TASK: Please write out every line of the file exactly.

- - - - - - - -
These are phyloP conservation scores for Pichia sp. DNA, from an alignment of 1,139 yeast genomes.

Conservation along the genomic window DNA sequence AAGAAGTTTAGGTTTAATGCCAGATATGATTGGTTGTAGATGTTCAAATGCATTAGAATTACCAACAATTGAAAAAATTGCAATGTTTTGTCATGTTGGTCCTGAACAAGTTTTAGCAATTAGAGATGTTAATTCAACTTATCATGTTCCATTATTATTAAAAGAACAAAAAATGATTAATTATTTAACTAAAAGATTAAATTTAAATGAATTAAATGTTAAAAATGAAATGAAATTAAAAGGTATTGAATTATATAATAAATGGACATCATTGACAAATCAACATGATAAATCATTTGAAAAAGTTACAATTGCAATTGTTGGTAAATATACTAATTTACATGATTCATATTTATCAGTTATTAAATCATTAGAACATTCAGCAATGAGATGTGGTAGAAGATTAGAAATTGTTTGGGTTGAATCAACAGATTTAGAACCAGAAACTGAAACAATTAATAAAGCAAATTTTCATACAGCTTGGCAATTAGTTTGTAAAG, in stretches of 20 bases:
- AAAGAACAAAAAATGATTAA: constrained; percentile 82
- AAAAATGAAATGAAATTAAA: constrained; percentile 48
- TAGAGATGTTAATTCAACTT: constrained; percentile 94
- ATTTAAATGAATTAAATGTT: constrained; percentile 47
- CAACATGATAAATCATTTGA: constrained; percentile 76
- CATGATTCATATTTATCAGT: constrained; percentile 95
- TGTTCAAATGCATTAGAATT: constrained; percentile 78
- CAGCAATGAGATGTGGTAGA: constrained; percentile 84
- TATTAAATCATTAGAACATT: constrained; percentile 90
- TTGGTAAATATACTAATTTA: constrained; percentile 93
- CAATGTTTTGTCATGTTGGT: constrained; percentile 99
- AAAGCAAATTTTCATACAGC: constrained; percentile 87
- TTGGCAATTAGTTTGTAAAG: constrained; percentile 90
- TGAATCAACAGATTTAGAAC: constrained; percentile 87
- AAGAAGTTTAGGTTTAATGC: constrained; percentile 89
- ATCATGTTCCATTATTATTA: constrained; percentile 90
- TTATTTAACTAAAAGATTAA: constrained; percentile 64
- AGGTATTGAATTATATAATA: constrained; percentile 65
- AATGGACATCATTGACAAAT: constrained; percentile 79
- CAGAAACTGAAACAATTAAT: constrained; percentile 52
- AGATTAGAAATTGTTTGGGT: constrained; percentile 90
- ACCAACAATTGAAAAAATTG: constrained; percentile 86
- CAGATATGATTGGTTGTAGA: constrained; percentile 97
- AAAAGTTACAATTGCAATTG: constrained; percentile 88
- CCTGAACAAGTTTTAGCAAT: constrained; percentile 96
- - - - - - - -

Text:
These are phyloP conservation scores for Pichia sp. DNA, from an alignment of 1,139 yeast genomes.

Conservation along the genomic window DNA sequence AAGAAGTTTAGGTTTAATGCCAGATATGATTGGTTGTAGATGTTCAAATGCATTAGAATTACCAACAATTGAAAAAATTGCAATGTTTTGTCATGTTGGTCCTGAACAAGTTTTAGCAATTAGAGATGTTAATTCAACTTATCATGTTCCATTATTATTAAAAGAACAAAAAATGATTAATTATTTAACTAAAAGATTAAATTTAAATGAATTAAATGTTAAAAATGAAATGAAATTAAAAGGTATTGAATTATATAATAAATGGACATCATTGACAAATCAACATGATAAATCATTTGAAAAAGTTACAATTGCAATTGTTGGTAAATATACTAATTTACATGATTCATATTTATCAGTTATTAAATCATTAGAACATTCAGCAATGAGATGTGGTAGAAGATTAGAAATTGTTTGGGTTGAATCAACAGATTTAGAACCAGAAACTGAAACAATTAATAAAGCAAATTTTCATACAGCTTGGCAATTAGTTTGTAAAG, in stretches of 20 bases:
- AAAGAACAAAAAATGATTAA: constrained; percentile 82
- AAAAATGAAATGAAATTAAA: constrained; percentile 48
- TAGAGATGTTAATTCAACTT: constrained; percentile 94
- ATTTAAATGAATTAAATGTT: constrained; percentile 47
- CAACATGATAAATCATTTGA: constrained; percentile 76
- CATGATTCATATTTATCAGT: constrained; percentile 95
- TGTTCAAATGCATTAGAATT: constrained; percentile 78
- CAGCAATGAGATGTGGTAGA: constrained; percentile 84
- TATTAAATCATTAGAACATT: constrained; percentile 90
- TTGGTAAATATACTAATTTA: constrained; percentile 93
- CAATGTTTTGTCATGTTGGT: constrained; percentile 99
- AAAGCAAATTTTCATACAGC: constrained; percentile 87
- TTGGCAATTAGTTTGTAAAG: constrained; percentile 90
- TGAATCAACAGATTTAGAAC: constrained; percentile 87
- AAGAAGTTTAGGTTTAATGC: constrained; percentile 89
- ATCATGTTCCATTATTATTA: constrained; percentile 90
- TTATTTAACTAAAAGATTAA: constrained; percentile 64
- AGGTATTGAATTATATAATA: constrained; percentile 65
- AATGGACATCATTGACAAAT: constrained; percentile 79
- CAGAAACTGAAACAATTAAT: constrained; percentile 52
- AGATTAGAAATTGTTTGGGT: constrained; percentile 90
- ACCAACAATTGAAAAAATTG: constrained; percentile 86
- CAGATATGATTGGTTGTAGA: constrained; percentile 97
- AAAAGTTACAATTGCAATTG: constrained; percentile 88
- CCTGAACAAGTTTTAGCAAT: constrained; percentile 96